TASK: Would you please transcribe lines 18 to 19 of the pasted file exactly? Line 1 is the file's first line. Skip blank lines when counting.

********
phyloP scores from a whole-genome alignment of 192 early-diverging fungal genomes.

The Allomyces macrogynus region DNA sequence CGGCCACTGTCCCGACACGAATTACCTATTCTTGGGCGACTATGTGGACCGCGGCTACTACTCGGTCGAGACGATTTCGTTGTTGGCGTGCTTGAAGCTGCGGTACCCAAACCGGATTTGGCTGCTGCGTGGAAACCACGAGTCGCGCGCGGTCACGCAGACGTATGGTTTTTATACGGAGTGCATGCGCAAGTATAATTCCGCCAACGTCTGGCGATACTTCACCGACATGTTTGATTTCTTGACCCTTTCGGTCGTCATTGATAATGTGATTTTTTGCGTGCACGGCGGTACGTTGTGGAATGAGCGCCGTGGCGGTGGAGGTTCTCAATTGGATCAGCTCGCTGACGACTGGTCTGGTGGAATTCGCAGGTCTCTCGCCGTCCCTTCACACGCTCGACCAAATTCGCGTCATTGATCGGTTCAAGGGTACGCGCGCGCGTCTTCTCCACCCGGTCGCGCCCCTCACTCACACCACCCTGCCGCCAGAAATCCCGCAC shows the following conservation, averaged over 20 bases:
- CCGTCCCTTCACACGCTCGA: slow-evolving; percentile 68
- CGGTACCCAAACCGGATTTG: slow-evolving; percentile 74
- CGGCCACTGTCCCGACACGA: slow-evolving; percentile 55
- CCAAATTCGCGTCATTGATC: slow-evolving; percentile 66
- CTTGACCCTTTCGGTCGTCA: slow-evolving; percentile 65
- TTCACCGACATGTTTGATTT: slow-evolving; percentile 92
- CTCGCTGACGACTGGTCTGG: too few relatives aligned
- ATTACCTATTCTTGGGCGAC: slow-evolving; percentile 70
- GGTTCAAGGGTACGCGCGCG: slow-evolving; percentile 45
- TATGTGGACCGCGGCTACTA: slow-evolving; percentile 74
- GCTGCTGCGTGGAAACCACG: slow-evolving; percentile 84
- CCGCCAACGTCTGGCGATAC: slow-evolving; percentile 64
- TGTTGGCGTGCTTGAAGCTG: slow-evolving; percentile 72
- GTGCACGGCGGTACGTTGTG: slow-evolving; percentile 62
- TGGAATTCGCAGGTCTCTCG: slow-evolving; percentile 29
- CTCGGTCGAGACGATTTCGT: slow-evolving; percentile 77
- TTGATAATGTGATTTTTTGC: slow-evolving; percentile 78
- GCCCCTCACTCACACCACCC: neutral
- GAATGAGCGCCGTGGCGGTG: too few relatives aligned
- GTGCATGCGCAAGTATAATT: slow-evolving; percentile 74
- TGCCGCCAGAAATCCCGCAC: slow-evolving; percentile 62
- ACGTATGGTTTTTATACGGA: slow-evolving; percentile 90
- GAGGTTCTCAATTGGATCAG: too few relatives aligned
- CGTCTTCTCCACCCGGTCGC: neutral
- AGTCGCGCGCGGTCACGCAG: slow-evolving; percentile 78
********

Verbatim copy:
- CTCGGTCGAGACGATTTCGT: slow-evolving; percentile 77
- TTGATAATGTGATTTTTTGC: slow-evolving; percentile 78